A cocktail approach can detect the
A cocktail approach can detect the activities of multiple CYP 450 isoforms following administration of multiple CYP-specific substrates in a single experiment. Caffeine, losartan, omeprazole, dextromethorphan and midazolam are often used as substrates in “cocktail probes” of human cytochrome CYP1A2, CYP2C9, CYP2C19, CYP2D6 and CYP3A4, respectively (Ryu et al., 2007). The object of our study was to assess the DDI magnitude of SLT and identify the attribution of its herbal components on the overall effect of SLT with respect to five major CYP450 isoforms in rats.
Materials and methods
Result and discussion
Conflict of interests
Acknowledgments This study was financially supported by “Major New Medicine Project” in Megaprojects of Science Research of China (No. 2009ZX09502-006), the National Natural Science Foundation of China (30701101) and the National Basic Research Program of China (973 program, 2015CB554400)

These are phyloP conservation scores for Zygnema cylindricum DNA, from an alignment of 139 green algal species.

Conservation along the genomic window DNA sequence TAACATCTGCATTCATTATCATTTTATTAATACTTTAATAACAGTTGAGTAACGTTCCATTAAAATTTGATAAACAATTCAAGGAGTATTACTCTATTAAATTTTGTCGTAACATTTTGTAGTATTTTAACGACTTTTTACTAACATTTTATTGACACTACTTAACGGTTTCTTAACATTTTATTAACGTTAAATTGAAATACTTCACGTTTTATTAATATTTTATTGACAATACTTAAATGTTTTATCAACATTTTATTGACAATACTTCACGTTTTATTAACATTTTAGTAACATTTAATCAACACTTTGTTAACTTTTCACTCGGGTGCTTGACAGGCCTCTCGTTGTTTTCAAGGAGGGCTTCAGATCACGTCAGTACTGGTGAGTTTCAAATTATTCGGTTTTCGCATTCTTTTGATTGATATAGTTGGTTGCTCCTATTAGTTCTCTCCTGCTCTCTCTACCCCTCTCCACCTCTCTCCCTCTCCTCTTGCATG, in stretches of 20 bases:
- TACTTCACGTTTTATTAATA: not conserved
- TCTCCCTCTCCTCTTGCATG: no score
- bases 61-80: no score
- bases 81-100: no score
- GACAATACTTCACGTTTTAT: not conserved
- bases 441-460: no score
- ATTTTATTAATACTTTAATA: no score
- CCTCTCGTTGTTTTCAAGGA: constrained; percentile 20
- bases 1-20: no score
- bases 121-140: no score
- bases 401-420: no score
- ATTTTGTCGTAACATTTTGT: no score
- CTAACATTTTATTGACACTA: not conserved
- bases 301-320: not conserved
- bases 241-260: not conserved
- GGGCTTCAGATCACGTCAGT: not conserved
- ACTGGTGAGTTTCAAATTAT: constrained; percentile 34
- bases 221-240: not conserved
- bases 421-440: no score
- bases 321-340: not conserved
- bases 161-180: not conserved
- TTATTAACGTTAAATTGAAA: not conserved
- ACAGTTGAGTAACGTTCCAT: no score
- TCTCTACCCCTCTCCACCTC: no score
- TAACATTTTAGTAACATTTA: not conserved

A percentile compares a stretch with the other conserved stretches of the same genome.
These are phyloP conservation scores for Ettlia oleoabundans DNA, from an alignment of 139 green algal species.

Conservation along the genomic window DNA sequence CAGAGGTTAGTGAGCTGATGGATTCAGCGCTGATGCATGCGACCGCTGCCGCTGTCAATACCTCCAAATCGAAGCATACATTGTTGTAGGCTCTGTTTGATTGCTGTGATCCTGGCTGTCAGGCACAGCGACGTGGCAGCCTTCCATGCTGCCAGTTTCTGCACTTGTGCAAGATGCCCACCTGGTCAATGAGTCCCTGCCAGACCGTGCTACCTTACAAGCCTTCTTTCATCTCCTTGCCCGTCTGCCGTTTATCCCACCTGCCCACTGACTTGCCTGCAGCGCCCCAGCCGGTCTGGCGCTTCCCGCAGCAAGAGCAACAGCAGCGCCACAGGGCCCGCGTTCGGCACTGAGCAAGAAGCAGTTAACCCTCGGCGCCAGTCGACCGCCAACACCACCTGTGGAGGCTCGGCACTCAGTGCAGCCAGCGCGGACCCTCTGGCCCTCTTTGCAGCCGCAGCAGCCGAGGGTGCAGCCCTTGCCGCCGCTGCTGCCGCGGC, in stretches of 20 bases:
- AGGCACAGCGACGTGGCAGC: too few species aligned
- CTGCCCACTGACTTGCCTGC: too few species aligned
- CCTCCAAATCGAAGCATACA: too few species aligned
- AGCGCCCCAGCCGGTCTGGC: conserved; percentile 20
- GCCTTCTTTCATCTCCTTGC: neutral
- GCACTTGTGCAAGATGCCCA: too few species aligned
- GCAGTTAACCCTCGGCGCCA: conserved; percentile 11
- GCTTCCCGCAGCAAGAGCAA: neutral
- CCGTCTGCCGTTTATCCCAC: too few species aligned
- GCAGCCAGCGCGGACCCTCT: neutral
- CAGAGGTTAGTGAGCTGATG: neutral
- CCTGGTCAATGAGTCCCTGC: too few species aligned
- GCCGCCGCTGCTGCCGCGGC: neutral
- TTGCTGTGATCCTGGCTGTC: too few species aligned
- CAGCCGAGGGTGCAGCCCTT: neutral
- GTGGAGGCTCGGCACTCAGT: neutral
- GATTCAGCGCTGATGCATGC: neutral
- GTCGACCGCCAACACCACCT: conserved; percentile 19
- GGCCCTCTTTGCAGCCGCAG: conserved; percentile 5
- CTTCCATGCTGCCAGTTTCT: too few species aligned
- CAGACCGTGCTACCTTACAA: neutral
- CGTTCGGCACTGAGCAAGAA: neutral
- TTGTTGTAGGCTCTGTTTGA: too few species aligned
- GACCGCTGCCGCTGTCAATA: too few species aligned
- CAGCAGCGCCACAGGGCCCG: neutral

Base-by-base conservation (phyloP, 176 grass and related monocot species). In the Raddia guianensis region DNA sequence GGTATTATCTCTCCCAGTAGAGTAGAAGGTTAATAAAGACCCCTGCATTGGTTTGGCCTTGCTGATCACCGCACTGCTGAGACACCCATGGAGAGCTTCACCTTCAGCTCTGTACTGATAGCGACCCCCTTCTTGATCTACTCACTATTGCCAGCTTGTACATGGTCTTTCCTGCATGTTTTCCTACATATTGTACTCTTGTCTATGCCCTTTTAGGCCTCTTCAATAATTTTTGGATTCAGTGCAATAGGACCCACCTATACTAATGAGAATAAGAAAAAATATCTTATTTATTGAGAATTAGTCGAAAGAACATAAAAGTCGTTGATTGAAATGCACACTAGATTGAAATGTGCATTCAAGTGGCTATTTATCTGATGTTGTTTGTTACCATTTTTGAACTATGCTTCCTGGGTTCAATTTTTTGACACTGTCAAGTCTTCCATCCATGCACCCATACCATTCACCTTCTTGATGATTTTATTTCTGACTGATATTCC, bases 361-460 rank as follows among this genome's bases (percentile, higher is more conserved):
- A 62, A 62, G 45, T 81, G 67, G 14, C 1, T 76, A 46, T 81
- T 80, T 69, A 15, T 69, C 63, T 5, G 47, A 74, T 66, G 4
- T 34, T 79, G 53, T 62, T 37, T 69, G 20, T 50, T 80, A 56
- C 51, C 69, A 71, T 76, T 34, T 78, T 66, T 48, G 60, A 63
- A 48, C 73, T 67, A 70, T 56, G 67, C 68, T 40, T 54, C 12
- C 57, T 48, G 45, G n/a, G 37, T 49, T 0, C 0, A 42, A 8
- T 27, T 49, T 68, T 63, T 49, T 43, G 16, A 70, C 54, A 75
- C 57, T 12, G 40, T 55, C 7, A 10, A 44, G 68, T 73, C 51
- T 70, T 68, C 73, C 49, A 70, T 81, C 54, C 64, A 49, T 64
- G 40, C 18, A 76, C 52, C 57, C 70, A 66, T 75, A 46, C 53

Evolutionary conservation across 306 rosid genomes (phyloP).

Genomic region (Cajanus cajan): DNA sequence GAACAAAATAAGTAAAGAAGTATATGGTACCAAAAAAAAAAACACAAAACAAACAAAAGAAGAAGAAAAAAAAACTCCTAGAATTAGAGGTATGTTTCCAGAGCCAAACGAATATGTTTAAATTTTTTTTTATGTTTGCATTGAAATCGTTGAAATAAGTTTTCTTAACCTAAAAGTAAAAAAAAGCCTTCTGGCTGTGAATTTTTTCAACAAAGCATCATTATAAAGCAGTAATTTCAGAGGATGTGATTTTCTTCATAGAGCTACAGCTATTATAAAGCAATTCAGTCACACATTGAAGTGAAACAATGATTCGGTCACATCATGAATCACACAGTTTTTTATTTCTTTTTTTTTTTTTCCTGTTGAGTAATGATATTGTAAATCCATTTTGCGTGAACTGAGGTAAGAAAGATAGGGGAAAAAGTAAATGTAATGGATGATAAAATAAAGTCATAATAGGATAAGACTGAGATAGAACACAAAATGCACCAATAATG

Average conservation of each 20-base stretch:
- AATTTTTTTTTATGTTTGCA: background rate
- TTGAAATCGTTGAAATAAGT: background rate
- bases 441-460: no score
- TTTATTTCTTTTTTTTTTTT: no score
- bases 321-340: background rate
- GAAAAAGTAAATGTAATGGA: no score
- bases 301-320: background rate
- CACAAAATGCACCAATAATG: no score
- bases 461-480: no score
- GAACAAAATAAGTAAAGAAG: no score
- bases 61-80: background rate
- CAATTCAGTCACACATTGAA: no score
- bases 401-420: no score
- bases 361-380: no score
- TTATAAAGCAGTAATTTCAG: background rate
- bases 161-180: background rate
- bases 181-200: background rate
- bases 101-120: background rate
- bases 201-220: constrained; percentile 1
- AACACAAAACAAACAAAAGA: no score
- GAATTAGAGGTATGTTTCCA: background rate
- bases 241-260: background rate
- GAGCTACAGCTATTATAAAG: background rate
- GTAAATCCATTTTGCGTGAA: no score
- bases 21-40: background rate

Introduction Overconsumption of a hypercaloric diet high in fat and/or fructose leads to metabolic dysregulation and the associated features of metabolic syndromes, including body weight gain, lipid dysregulation, and elevation of aspartate aminotransferase (AST) and alanine aminotransferase (ALT) levels (Sobrecases et al., 2010). There are several lines of evidence indicating that this type of diet enhances the production of free radicals and lowers antioxidant levels, resulting in a redox imbalance and oxidative stress (Delbosc et al., 2005, Jarukamjorn et al., 2016). We previously reported that mice receiving a high-fat and high-fructose diet (HFFD) exhibited signs of oxidative stress that resulted from an increase in lipid peroxidation levels and a decrease in glutathione stores over the long term. Furthermore, HFFD-fed mice exhibited increased transcription of niclosamide encoding antioxidant enzymes, including superoxide dismutase, catalase, and glutathione peroxidase, within 4 weeks as a result of excessive free radical production (Jarukamjorn et al., 2016). Phase I oxidation and phase II conjugation are two major reactions involved in the biotransformation of drugs and xenobiotics. Microsomal cytochrome P450 enzyme (CYP450) plays a major role in catalyzing phase I reactions of clinical drugs and environmental substances, modifying their functional groups to create more polar and/or less toxic metabolites (Zanger & Schwab, 2013). However, the CYP450-mediated oxidative metabolism of substances may generate toxic electrophiles and reactive oxygen species (ROS). For example, CYP2E1 activity is associated with the progression of nonalcoholic fatty liver disease (NAFLD) and nonalcoholic steatohepatitis (NASH) resulting from increased ROS and oxidative stress (Lu & Cederbaum, 2008). Phase II conjugation functions to eliminate toxic electrophiles and ROS generated from phase I reactions and to prevent an increase in oxidative stress. UDP-glucuronosyltransferase (UGT) and glutathione-S-transferase (GST) are two important enzymes in phase II metabolism, conjugating glucuronide and glutathione to xenobiotics, respectively, to facilitate their excretion (Markey, 2012). NAD(P)H:quinone oxidoreductase (NQO) is an important phase II enzyme in the liver, catalyzing the two-electron reduction in quinones to hydroquinones and preventing the one-electron reduction in quinones to semiquinone radicals by CYP450 (Zhu & Li, 2012). The concept of using antioxidants to balance unfavorable redox states induced by disease-related oxidative stress has been widely published (Afzal et al., 2015, Vera-Ramirez et al., 2013). Tetrahydrocurcumin (THC) is a metabolite of curcumin, a major active compound in turmeric (Curcuma longa), that has great potential as an antioxidant (Muthumani & Miltonprabu, 2015). THC has been shown to normalize AST and ALT levels in rats following arsenic-induced oxidative damage and to benefit metabolic conditions through the recovery of cholesterol, free fatty acid, triglyceride, and phospholipid levels (Muthumani and Miltonprabu, 2015, Pari and Murugan, 2007). Moreover, THC has been demonstrated to balance CYP450 patterns in mice fed a HFFD (Jearapong, Chatuphonprasert, & Jarukamjorn, 2015). Thus, THC is a promising candidate to develop as a dietary supplement due to its antioxidant activity and its positive effect on metabolic conditions. The pathway by which THC reduces oxidative stress through modification of drug-metabolizing enzymes is still not completely understood. Therefore, the current study aimed to investigate how HFFDs influence oxidative stress-related modification of phase I and phase II drug-metabolizing enzyme systems, including CYP450, GST, UGT, and NQO, and whether THC affects the modifications they generate.